I need some help with this problem. Here is the link. Can you please tell me if there is an easier way to show that cubic polynomials have a real root? The question is in an analysis book from the continuity section so it has to use that. Here is the latex:

Show that a cubic equation (i.e. one of the form $$ax^3 + bx^2 + cx + d = 0$$ where $$a\neq 0)$$ has at least one real root.

Solution: The equation has at least one root if for some $$x_1, $$\enspace f(x_1) < 0$$ and $$f(x_2) > 0$$. Then by the intermediate value theorem $$f(c) = 0$$ for some $$x_1 < c < x_2$$. $$x^3$$ outgrows smaller powers of $$x$$ so the function is negative for some large negative number and positive for some large positive number. If $$(x_n)$$ is a sequence of positive terms that tends to infinity, then $$f(x_n) = ax_n^3 + bx_n^2 + cx_n + d = x_n^3(a+ \frac{b}{x_n} + \frac{c}{x_n^2} + \frac{d}{x_n^3})$$ Now $$\frac{b}{x_n}, \frac{c}{x_n^2}, \frac{d}{x_n^3}$$ are sequences that tend to zero, so for any $$\epsilon$$ there is an $$N$$ such that $$|\frac{b}{x_n}| < \epsilon/3, \quad |\frac{c}{x_n^2}| < \epsilon/3, \quad |\frac{d}{x_n^3}| < \epsilon/3$$ and for $$\epsilon = a$$, we have $$|\frac{b}{x_n}| + |\frac{c}{x_n^2}| + |\frac{d}{x_n^3}| < a$$ so that, by the triangle inequality $$|\frac{b}{x_n} + \frac{c}{x_n^2} + \frac{d}{x_n^3}| \leq |\frac{b}{x_n}| + |\frac{c}{x_n^2}| + |\frac{d}{x_n^3}| < a$$ which means $$-a <\frac{b}{x_n} + \frac{c}{x_n^2} + \frac{d}{x_n^3} < a$$ Then for some $$|k|<1$$, it can be written $$a+ \frac{b}{x_n} + \frac{c}{x_n^2} + \frac{d}{x_n^3} = a+ ka = (1+k)a$$ and $$f(x_n) = x_n^3(1+k)a$$ for $$n\geq N$$. Since $$x_n$$ is a sequence of positive terms, $$f(x_n) = k_na$$ for $$n\geq N$$ where $$k_n>0$$. If $$x_n$$ is instead chosen as a sequence of negative terms that tends to $$-\infty$$, then $$f(x_n) = (k_n')a$$ for $$n\geq N$$ where $$k_n'<0$$. Therefore regardless of the sign of $$a$$ the function $$f$$ takes on both positive and negative values.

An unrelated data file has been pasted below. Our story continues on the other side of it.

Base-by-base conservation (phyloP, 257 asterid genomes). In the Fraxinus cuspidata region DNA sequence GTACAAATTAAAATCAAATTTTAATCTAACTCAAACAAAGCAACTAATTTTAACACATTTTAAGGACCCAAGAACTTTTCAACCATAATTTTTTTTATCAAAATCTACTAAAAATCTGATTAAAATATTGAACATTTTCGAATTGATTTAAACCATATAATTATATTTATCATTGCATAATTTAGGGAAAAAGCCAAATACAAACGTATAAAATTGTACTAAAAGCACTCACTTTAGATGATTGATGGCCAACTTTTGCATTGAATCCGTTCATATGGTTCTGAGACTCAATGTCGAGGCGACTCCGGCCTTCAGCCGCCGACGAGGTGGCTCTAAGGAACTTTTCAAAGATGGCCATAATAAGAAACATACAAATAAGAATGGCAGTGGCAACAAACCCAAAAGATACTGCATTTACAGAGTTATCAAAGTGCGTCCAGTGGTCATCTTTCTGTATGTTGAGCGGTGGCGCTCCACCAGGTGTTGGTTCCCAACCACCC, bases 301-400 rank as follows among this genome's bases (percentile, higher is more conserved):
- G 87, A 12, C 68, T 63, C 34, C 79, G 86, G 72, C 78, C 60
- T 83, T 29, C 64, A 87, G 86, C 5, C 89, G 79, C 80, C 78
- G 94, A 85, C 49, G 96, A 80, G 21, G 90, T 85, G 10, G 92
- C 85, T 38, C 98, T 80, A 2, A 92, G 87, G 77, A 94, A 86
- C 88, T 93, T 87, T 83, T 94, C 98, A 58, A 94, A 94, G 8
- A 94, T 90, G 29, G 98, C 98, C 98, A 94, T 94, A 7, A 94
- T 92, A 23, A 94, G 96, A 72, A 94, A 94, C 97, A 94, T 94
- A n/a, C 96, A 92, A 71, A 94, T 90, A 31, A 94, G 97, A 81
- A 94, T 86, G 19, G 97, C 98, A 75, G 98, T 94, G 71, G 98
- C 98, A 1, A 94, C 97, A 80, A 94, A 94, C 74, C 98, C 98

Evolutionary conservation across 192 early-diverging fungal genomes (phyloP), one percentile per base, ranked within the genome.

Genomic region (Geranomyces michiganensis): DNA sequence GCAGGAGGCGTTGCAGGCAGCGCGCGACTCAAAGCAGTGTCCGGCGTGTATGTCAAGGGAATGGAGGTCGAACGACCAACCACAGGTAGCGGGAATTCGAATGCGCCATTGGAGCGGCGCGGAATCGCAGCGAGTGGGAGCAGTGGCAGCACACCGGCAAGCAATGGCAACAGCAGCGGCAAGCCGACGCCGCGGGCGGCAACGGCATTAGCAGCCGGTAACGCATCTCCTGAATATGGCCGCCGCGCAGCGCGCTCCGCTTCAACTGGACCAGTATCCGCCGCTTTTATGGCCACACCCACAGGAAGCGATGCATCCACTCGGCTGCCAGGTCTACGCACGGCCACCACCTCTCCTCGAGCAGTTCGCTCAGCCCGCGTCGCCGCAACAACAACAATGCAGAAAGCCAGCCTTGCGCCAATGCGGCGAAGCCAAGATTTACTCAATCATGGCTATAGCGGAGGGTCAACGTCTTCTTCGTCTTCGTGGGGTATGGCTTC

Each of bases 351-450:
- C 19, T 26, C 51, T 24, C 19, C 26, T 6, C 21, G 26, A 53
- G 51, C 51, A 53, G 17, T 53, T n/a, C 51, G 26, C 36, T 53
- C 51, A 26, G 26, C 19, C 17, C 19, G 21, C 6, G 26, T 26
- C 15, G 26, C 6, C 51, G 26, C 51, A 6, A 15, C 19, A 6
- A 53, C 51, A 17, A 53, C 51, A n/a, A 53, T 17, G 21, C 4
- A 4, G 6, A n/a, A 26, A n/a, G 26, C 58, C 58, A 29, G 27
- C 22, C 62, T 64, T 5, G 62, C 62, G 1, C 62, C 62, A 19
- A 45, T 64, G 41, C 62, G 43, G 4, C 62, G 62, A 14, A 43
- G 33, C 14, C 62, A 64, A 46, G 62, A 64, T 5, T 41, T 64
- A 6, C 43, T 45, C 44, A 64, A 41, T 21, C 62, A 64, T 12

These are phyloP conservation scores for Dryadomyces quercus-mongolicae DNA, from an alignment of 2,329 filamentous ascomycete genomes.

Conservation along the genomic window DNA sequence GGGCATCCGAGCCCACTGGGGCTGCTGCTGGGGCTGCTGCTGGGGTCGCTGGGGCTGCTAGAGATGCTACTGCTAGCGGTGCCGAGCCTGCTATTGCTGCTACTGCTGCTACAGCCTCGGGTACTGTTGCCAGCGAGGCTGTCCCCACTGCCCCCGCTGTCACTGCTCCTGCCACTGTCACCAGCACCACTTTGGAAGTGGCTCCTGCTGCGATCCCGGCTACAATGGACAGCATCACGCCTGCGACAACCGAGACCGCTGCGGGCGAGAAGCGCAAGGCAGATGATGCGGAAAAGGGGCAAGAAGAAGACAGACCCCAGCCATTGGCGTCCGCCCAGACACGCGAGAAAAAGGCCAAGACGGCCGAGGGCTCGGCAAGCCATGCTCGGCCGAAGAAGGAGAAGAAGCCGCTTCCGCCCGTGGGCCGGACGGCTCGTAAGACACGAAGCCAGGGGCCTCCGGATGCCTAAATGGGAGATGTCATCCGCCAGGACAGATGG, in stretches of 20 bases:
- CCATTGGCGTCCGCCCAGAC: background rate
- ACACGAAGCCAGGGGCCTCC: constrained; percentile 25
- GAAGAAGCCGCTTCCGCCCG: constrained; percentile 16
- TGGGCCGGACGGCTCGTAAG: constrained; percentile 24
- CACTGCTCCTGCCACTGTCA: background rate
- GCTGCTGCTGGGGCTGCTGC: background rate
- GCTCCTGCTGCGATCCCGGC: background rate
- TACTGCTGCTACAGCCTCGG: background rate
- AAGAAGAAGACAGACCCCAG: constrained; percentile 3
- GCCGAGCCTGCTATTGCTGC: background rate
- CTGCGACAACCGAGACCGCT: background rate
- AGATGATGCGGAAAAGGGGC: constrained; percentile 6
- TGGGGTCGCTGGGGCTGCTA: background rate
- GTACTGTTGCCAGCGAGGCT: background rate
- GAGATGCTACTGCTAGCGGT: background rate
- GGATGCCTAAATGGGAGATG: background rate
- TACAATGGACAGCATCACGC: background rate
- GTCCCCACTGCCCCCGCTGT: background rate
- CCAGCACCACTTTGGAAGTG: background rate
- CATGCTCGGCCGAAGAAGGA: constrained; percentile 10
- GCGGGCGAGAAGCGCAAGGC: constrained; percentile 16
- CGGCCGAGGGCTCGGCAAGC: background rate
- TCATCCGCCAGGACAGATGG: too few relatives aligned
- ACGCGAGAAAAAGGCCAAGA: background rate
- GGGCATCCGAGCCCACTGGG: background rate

It seems redundant and too many steps. Is there a more simple way to solve this problem? Any feedback is appreciated. Thank you!

Assume wlog $$a=1$$ by factoring $$a$$ out, which is doable since $$a\ne0$$.

Simpler inequalities can be deduced by taking $$x\ge|b|+|c|+|d|+1$$ so that we have

$$x+b,x+c,x+d\ge1$$

and noticing that we then have

\begin{align}f(x)&=x^3+bx^2+cx+d\\&=(x+b)x^2+cx+d\\&\ge(x+c)x+d\\&\ge x+d\\&\ge1\end{align}

and similarly that if we have $$x\le-(|b|+|c|+|d|+1)$$ then

\begin{align}x+b,x+c,x+d&\le-1\\-x+b,-x+c,-x+d&\ge1\end{align}

which then gives

\begin{align}f(x)&=x^3+bx^2+cx+d\\&=(x+b)x^2+cx+d\\&\le(-x+c)x+d\\&\le x+d\\&\le-1\end{align}

Q.E.D.

I agree, the proof is needlessly complex. These parts of it are almost enough:

The equation has at least one root if for some $$x_1, $$\enspace f(x_1) < 0$$ and $$f(x_2) > 0$$. ... $$x^3$$ outgrows smaller powers of $$x$$ so the function is negative for some large negative number and positive for some large positive number.

I say "almost", because the last sentence is not quite true. The function is negative for some large negative number if $$a$$ is positive. But the cubic polynomial $$-2x^3$$ (where $$a = -2$$) is positive for all negative numbers and negative for all positive numbers.

But if you factor $$a$$ out of the equation you are left with a monic polynomial that is negative for some large negative number and positive for some large positive number. So let $$x_1$$ be a large negative number that makes the polynomial negative, and let $$x_2$$ be a large positive number that makes the polynomial positive.

If you need to show how to explicitly exhibit values of $$x_1$$ and $$x_2$$ for any given values of $$a, b, c, d,$$ you already have another answer that shows how to do that.